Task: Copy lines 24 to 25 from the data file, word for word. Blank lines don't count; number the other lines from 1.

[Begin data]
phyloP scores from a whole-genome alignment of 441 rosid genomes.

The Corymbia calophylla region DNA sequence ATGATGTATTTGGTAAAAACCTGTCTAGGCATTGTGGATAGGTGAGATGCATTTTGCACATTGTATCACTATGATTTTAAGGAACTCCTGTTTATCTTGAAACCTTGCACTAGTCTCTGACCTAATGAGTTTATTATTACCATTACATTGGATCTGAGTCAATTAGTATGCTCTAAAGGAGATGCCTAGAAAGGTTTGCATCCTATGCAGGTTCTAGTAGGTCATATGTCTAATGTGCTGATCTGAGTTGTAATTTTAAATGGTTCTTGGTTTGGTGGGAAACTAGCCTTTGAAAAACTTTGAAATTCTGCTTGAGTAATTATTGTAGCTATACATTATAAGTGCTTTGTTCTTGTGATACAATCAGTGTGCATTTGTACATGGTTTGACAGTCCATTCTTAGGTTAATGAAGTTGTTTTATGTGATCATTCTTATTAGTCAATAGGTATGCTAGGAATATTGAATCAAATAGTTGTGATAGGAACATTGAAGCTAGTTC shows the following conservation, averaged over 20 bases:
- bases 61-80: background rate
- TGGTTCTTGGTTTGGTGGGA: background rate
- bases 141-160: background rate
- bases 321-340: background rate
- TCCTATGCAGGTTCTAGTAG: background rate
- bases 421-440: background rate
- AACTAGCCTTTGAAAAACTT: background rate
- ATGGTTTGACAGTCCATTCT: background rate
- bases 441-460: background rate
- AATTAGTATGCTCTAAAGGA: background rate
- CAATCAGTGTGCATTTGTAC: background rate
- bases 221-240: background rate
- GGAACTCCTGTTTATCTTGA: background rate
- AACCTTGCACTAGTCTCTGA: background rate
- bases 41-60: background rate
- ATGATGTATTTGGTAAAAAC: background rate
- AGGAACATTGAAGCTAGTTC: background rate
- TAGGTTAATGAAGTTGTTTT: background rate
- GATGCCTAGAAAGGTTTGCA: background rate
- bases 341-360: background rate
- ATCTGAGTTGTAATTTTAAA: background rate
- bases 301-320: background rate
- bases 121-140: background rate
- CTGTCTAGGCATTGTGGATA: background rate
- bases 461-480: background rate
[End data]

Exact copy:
- bases 301-320: background rate
- bases 121-140: background rate